It doesn't help us dads that we barely even recognize the boys who show up at the door. What's with the gobs of hair product. Are all those sharp, gel-created points on their heads meant as some bizarre form of self-protection? And is it really necessary to wear pants so baggy that they would safely hold a family of five? Boys look so different from what we looked like at their age that it confuses us; it makes us wonder what else it is we don't know about the boys you hang around with.
Most of all, though, we're freaked out by the boys that you'll go out with because they represent the beginnings of your independence. Deciding who you'll date is maybe the first big decision you'll make entirely without us. (Oh, we'll try to make suggestions, but you won't listen. And you'll be right not to. Mostly.) We look at these boys who come into our homes — and your life — and we search them for clues about you. About what you're looking for and what kind of woman you'll become. In some ways, your choices about boys tell us more about you than anything else.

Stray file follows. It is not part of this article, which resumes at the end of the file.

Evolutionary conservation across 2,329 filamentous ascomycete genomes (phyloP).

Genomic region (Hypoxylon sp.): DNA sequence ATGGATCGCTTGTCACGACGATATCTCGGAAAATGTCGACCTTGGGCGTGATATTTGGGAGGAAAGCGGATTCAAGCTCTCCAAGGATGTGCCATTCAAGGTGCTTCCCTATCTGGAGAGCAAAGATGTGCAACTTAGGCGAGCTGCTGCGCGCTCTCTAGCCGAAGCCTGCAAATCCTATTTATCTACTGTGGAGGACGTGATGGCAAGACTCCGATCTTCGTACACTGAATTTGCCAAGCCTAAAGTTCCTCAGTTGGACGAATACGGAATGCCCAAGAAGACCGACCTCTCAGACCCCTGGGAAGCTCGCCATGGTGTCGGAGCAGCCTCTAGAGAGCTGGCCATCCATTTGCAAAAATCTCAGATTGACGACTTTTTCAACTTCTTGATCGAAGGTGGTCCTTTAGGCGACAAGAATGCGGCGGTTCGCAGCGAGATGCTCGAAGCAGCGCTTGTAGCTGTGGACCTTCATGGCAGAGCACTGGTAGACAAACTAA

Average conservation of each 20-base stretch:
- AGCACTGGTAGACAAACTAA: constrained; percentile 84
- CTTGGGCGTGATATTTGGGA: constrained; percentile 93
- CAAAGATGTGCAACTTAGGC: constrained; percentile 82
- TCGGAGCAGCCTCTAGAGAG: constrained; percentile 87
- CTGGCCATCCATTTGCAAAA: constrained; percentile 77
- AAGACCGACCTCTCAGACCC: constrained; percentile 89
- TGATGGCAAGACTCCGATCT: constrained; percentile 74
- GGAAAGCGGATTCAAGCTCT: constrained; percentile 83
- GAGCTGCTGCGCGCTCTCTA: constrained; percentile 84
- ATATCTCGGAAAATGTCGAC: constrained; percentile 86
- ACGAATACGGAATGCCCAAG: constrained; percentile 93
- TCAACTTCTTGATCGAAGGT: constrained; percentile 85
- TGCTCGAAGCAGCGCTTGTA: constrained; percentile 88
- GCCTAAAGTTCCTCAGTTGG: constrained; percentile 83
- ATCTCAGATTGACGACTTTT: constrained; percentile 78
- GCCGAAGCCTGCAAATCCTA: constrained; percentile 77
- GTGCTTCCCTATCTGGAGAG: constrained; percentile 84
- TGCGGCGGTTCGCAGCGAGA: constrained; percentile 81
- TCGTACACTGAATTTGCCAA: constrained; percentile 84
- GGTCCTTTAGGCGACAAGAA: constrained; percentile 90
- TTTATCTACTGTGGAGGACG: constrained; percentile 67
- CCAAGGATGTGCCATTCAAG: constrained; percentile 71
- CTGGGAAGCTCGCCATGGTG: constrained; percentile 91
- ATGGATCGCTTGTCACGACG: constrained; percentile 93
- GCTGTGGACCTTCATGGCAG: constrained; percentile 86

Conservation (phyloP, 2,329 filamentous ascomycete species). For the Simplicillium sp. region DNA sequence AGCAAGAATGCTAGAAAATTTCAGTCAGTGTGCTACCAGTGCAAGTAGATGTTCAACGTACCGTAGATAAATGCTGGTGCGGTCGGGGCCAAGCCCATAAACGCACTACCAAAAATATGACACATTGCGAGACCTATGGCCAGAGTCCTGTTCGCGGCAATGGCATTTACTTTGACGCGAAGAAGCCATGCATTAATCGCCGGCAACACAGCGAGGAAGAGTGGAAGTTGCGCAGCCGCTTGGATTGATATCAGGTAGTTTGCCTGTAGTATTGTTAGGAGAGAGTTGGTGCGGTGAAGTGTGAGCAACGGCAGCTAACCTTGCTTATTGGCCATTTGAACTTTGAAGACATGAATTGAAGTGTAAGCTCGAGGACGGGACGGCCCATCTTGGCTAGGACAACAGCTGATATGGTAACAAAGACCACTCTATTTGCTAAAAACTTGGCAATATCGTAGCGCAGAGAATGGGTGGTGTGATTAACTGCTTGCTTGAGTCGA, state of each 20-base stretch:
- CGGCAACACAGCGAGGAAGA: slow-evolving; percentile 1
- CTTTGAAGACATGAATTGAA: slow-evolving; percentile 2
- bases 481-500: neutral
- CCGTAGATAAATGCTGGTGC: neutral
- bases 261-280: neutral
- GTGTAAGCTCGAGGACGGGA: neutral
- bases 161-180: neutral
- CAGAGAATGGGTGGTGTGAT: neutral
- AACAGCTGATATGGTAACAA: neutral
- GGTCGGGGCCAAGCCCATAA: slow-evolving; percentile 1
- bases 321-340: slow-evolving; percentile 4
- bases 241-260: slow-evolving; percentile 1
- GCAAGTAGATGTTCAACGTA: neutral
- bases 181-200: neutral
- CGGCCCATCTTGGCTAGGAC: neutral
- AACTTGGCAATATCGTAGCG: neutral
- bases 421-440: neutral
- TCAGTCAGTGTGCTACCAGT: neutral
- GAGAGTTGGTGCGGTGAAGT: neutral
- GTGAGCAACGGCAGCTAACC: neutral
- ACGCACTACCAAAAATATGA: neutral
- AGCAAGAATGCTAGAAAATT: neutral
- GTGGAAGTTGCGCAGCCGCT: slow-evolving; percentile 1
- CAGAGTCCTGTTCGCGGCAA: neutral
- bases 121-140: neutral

So have a little patience with your dad, okay? This dating stuff is hard on us.
It's no picnic for you, either, because while we're getting all weird and making jokes about shotguns, you're taking your first steps toward romantic relationships, and as often as not, those steps feel like they're taking place in a minefield. How do you know if you're choosing the right guys? Why don't they just come out and tell you what they're thinking, like your girlfriends do? How serious should you let yourself get with someone?
These are all things you're going to have to sort out for yourself, but that doesn't mean your folks can't give you a little guidance. As tempting as it will be for me to comment on every boy who comes through my door, I'll try to hold my tongue. Except, that is, for offering three little rules that might make the dating minefield a little more manageable.
First, make sure that you date boys because you honestly like them. Duh, right? Well, as obvious as it may seem, it's advice a lot of people don't follow. You'll watch plenty of relationships spring up for motives other than romantic attraction. You'll see girls pick guys based on their popularity, their car, or any one of a hundred other reasons that have nothing to do with a real spark. And while it's undoubtedly fun dating a guy just because he can spend a ton of money on you, it's also not very smart. When you make money the basis for a relationship, the only important person in that relationship is the one who has the money, you know? You become just another object that money brings, like an mp3 player or great clothes. And, like those things, you'll be replaceable.